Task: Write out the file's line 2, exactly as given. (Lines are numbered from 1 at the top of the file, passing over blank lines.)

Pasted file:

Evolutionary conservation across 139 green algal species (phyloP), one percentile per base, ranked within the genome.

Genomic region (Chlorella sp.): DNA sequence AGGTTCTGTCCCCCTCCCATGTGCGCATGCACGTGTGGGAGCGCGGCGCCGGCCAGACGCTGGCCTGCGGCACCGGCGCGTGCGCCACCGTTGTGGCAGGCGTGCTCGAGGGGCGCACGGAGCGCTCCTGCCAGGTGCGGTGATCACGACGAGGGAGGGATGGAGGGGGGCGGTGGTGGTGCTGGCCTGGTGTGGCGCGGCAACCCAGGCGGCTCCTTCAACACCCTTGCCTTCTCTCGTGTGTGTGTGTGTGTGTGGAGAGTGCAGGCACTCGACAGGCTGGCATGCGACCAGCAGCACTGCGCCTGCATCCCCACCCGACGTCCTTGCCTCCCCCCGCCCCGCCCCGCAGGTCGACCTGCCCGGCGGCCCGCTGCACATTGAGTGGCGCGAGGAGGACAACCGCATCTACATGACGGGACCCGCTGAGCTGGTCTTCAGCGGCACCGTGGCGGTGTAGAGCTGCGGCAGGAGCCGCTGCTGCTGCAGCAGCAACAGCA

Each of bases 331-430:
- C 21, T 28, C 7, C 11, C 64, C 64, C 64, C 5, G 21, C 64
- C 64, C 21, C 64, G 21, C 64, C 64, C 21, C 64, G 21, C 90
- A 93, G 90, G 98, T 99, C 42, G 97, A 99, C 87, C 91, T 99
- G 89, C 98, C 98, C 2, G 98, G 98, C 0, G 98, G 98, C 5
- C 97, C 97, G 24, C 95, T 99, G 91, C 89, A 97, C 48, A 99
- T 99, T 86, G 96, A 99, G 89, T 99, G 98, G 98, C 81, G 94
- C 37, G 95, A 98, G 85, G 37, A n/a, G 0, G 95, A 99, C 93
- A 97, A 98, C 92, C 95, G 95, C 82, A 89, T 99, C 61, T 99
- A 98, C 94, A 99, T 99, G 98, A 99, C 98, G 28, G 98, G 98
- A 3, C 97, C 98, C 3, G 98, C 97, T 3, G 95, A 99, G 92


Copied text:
Genomic region (Chlorella sp.): DNA sequence AGGTTCTGTCCCCCTCCCATGTGCGCATGCACGTGTGGGAGCGCGGCGCCGGCCAGACGCTGGCCTGCGGCACCGGCGCGTGCGCCACCGTTGTGGCAGGCGTGCTCGAGGGGCGCACGGAGCGCTCCTGCCAGGTGCGGTGATCACGACGAGGGAGGGATGGAGGGGGGCGGTGGTGGTGCTGGCCTGGTGTGGCGCGGCAACCCAGGCGGCTCCTTCAACACCCTTGCCTTCTCTCGTGTGTGTGTGTGTGTGTGGAGAGTGCAGGCACTCGACAGGCTGGCATGCGACCAGCAGCACTGCGCCTGCATCCCCACCCGACGTCCTTGCCTCCCCCCGCCCCGCCCCGCAGGTCGACCTGCCCGGCGGCCCGCTGCACATTGAGTGGCGCGAGGAGGACAACCGCATCTACATGACGGGACCCGCTGAGCTGGTCTTCAGCGGCACCGTGGCGGTGTAGAGCTGCGGCAGGAGCCGCTGCTGCTGCAGCAGCAACAGCA